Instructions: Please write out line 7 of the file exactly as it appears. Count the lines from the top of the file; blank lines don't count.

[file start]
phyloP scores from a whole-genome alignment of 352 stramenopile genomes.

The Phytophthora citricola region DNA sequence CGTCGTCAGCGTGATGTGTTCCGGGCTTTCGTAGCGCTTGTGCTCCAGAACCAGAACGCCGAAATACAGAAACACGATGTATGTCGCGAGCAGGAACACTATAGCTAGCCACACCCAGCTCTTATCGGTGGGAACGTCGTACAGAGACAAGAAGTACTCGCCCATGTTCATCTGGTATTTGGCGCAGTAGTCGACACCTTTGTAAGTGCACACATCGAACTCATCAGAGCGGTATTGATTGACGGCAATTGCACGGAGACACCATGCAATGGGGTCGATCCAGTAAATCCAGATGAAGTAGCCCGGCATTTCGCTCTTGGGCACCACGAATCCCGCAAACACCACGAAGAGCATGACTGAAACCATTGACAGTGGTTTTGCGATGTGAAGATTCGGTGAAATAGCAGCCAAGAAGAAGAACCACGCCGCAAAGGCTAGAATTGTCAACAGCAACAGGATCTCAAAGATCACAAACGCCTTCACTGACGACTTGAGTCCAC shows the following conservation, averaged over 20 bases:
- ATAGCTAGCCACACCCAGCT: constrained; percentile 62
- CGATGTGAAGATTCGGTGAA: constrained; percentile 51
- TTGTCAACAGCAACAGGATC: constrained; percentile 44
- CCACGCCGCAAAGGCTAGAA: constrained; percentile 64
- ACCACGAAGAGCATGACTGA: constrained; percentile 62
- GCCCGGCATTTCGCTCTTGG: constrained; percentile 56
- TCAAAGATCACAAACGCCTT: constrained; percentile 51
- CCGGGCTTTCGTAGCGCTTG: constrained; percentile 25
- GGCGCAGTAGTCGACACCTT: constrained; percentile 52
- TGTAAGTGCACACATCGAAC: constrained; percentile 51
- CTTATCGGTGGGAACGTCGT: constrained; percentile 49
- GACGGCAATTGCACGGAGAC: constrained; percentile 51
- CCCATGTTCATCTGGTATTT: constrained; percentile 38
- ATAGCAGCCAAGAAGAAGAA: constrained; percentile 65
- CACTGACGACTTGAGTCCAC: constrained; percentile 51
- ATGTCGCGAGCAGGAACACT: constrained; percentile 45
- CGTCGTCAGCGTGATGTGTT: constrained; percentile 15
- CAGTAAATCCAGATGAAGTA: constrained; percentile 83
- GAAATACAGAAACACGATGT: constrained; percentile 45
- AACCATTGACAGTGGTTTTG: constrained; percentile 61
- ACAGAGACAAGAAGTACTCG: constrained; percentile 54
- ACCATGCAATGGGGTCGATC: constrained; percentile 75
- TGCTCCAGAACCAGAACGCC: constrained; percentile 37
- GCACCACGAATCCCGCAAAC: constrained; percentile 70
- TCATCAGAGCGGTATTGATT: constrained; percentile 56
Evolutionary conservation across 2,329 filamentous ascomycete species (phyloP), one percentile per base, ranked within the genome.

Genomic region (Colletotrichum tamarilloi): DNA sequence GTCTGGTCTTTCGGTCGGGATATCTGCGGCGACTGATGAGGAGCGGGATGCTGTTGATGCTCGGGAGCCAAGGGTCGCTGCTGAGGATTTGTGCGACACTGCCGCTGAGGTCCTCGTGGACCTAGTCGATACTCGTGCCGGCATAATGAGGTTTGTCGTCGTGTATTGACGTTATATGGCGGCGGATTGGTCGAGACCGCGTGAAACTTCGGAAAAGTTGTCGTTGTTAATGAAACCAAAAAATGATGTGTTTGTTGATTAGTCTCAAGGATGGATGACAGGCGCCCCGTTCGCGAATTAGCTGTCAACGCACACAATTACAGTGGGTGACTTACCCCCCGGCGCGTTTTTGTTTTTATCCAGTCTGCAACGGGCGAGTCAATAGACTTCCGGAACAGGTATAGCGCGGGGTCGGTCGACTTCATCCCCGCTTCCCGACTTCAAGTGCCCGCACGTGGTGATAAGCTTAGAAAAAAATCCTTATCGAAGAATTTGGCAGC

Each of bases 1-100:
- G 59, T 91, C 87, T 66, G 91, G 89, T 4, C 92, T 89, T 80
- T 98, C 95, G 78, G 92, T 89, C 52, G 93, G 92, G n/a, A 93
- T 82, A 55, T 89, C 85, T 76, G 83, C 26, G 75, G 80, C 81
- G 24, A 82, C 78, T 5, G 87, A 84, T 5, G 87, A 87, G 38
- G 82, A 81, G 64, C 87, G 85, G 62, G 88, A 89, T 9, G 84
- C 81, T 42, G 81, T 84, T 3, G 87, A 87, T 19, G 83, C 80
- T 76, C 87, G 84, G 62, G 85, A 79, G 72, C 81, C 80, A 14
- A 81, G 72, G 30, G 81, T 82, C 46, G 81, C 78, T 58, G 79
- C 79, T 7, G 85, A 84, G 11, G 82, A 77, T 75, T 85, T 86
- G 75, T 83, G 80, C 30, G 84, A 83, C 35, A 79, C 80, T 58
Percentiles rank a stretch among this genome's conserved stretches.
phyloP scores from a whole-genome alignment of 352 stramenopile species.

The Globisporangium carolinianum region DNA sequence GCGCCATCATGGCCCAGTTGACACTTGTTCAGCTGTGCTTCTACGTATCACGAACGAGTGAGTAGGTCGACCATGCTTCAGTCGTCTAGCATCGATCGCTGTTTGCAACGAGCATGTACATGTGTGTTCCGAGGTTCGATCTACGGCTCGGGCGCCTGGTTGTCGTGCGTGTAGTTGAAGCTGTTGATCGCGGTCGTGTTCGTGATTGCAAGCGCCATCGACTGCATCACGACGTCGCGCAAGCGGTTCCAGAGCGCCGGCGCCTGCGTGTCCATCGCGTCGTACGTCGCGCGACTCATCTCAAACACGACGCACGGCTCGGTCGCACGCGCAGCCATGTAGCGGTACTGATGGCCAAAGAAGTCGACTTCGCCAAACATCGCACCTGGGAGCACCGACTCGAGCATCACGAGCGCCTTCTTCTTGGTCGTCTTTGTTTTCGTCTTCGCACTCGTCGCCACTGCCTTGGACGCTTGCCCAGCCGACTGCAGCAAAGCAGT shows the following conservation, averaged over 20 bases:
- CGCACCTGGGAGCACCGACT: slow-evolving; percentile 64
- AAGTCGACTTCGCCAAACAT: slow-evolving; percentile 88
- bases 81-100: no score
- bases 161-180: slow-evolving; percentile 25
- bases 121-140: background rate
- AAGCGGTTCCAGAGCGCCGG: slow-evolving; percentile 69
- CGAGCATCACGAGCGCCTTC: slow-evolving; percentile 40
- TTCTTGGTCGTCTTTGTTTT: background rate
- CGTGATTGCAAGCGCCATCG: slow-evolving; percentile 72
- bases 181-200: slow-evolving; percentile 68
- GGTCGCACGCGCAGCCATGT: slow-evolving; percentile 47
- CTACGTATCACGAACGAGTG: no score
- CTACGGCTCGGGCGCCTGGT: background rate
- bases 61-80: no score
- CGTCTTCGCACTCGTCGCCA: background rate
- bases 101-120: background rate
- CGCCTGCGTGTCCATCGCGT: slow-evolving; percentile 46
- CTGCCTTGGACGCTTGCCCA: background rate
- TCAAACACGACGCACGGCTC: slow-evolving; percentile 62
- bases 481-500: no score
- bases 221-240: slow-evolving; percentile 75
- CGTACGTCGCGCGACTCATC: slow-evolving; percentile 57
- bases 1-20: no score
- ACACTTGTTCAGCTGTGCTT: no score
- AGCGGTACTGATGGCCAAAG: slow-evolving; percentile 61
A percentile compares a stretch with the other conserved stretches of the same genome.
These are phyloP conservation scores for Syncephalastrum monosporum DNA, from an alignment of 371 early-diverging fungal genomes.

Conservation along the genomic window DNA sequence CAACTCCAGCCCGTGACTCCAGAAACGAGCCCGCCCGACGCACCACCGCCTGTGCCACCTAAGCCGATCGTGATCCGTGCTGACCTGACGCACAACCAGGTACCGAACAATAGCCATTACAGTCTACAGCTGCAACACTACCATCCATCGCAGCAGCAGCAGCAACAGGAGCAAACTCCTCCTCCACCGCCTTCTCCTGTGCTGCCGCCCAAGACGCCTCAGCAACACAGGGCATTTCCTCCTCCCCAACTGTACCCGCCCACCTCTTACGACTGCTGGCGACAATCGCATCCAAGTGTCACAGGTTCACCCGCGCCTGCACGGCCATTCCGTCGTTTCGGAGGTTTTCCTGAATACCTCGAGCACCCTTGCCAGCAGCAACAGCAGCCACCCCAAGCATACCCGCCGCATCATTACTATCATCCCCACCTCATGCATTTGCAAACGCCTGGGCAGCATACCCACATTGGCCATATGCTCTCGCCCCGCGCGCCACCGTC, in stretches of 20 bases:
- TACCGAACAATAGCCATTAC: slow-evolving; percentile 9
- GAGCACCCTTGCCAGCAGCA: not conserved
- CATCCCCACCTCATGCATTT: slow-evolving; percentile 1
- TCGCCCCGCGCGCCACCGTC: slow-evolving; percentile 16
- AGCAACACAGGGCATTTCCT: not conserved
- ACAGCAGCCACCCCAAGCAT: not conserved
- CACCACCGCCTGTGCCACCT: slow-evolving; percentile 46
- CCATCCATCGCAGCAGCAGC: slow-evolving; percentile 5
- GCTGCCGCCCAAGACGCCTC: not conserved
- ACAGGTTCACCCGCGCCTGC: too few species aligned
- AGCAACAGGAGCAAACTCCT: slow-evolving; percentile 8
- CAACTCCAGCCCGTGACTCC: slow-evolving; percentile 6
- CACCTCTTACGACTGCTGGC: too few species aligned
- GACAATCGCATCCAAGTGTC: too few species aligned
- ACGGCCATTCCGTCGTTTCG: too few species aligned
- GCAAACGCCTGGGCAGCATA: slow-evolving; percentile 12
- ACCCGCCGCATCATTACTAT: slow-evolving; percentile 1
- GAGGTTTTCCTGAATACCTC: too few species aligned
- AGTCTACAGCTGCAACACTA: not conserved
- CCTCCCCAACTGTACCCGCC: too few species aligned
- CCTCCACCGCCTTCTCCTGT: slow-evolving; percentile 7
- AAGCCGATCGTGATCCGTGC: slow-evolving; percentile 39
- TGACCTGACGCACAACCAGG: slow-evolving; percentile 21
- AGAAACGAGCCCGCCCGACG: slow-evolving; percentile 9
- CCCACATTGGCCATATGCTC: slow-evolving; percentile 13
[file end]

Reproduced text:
- ACCACGAAGAGCATGACTGA: constrained; percentile 62